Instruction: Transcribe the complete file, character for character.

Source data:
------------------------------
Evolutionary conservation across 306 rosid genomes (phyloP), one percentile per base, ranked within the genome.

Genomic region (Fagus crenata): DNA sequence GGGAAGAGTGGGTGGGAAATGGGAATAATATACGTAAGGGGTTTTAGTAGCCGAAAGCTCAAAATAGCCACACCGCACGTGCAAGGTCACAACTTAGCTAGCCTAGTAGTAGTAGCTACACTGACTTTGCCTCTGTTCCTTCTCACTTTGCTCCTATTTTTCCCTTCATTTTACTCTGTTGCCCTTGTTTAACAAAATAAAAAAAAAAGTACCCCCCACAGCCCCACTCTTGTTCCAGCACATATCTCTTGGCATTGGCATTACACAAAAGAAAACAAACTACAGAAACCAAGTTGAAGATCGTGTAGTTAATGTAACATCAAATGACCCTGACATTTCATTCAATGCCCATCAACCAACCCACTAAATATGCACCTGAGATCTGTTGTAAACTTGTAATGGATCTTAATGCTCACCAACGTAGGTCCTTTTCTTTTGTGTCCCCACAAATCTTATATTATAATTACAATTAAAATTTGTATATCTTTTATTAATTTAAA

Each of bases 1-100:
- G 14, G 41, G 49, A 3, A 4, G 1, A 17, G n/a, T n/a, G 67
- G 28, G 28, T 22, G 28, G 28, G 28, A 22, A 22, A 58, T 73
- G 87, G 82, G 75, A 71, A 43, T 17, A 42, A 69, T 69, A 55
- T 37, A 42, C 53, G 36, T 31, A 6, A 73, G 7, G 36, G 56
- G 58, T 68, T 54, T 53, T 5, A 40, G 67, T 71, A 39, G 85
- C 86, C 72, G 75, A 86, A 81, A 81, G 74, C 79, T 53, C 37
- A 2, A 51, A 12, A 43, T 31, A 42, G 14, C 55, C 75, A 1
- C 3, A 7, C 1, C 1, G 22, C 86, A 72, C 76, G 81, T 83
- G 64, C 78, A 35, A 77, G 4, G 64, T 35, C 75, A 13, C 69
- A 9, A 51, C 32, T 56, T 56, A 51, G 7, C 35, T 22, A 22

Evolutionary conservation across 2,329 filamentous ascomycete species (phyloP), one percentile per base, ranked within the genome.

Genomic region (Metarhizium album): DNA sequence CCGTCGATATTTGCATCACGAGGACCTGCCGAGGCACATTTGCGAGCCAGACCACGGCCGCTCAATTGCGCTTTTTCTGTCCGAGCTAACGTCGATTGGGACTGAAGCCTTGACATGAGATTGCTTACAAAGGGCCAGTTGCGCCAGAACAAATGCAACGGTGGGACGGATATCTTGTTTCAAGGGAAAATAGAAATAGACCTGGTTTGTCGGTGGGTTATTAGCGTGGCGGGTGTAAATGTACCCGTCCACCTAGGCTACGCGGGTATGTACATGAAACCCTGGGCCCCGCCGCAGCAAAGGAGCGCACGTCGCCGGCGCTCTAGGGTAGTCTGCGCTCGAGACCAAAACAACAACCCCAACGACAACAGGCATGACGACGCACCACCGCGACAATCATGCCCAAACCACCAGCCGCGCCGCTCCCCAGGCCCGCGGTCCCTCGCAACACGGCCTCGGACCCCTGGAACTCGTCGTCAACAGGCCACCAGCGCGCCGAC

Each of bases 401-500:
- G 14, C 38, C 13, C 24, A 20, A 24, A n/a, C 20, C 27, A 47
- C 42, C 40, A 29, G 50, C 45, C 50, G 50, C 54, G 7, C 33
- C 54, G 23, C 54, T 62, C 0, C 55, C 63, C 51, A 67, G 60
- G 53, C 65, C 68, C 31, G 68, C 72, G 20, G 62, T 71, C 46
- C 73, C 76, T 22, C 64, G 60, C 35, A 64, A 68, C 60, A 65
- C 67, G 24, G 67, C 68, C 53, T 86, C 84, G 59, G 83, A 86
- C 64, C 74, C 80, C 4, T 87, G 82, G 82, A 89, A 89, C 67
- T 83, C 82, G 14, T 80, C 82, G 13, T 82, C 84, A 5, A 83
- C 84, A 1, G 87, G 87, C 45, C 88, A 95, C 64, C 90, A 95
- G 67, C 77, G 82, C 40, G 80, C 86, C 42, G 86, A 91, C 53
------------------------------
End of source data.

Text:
Evolutionary conservation across 306 rosid genomes (phyloP), one percentile per base, ranked within the genome.

Genomic region (Fagus crenata): DNA sequence GGGAAGAGTGGGTGGGAAATGGGAATAATATACGTAAGGGGTTTTAGTAGCCGAAAGCTCAAAATAGCCACACCGCACGTGCAAGGTCACAACTTAGCTAGCCTAGTAGTAGTAGCTACACTGACTTTGCCTCTGTTCCTTCTCACTTTGCTCCTATTTTTCCCTTCATTTTACTCTGTTGCCCTTGTTTAACAAAATAAAAAAAAAAGTACCCCCCACAGCCCCACTCTTGTTCCAGCACATATCTCTTGGCATTGGCATTACACAAAAGAAAACAAACTACAGAAACCAAGTTGAAGATCGTGTAGTTAATGTAACATCAAATGACCCTGACATTTCATTCAATGCCCATCAACCAACCCACTAAATATGCACCTGAGATCTGTTGTAAACTTGTAATGGATCTTAATGCTCACCAACGTAGGTCCTTTTCTTTTGTGTCCCCACAAATCTTATATTATAATTACAATTAAAATTTGTATATCTTTTATTAATTTAAA

Each of bases 1-100:
- G 14, G 41, G 49, A 3, A 4, G 1, A 17, G n/a, T n/a, G 67
- G 28, G 28, T 22, G 28, G 28, G 28, A 22, A 22, A 58, T 73
- G 87, G 82, G 75, A 71, A 43, T 17, A 42, A 69, T 69, A 55
- T 37, A 42, C 53, G 36, T 31, A 6, A 73, G 7, G 36, G 56
- G 58, T 68, T 54, T 53, T 5, A 40, G 67, T 71, A 39, G 85
- C 86, C 72, G 75, A 86, A 81, A 81, G 74, C 79, T 53, C 37
- A 2, A 51, A 12, A 43, T 31, A 42, G 14, C 55, C 75, A 1
- C 3, A 7, C 1, C 1, G 22, C 86, A 72, C 76, G 81, T 83
- G 64, C 78, A 35, A 77, G 4, G 64, T 35, C 75, A 13, C 69
- A 9, A 51, C 32, T 56, T 56, A 51, G 7, C 35, T 22, A 22

Evolutionary conservation across 2,329 filamentous ascomycete species (phyloP), one percentile per base, ranked within the genome.

Genomic region (Metarhizium album): DNA sequence CCGTCGATATTTGCATCACGAGGACCTGCCGAGGCACATTTGCGAGCCAGACCACGGCCGCTCAATTGCGCTTTTTCTGTCCGAGCTAACGTCGATTGGGACTGAAGCCTTGACATGAGATTGCTTACAAAGGGCCAGTTGCGCCAGAACAAATGCAACGGTGGGACGGATATCTTGTTTCAAGGGAAAATAGAAATAGACCTGGTTTGTCGGTGGGTTATTAGCGTGGCGGGTGTAAATGTACCCGTCCACCTAGGCTACGCGGGTATGTACATGAAACCCTGGGCCCCGCCGCAGCAAAGGAGCGCACGTCGCCGGCGCTCTAGGGTAGTCTGCGCTCGAGACCAAAACAACAACCCCAACGACAACAGGCATGACGACGCACCACCGCGACAATCATGCCCAAACCACCAGCCGCGCCGCTCCCCAGGCCCGCGGTCCCTCGCAACACGGCCTCGGACCCCTGGAACTCGTCGTCAACAGGCCACCAGCGCGCCGAC

Each of bases 401-500:
- G 14, C 38, C 13, C 24, A 20, A 24, A n/a, C 20, C 27, A 47
- C 42, C 40, A 29, G 50, C 45, C 50, G 50, C 54, G 7, C 33
- C 54, G 23, C 54, T 62, C 0, C 55, C 63, C 51, A 67, G 60
- G 53, C 65, C 68, C 31, G 68, C 72, G 20, G 62, T 71, C 46
- C 73, C 76, T 22, C 64, G 60, C 35, A 64, A 68, C 60, A 65
- C 67, G 24, G 67, C 68, C 53, T 86, C 84, G 59, G 83, A 86
- C 64, C 74, C 80, C 4, T 87, G 82, G 82, A 89, A 89, C 67
- T 83, C 82, G 14, T 80, C 82, G 13, T 82, C 84, A 5, A 83
- C 84, A 1, G 87, G 87, C 45, C 88, A 95, C 64, C 90, A 95
- G 67, C 77, G 82, C 40, G 80, C 86, C 42, G 86, A 91, C 53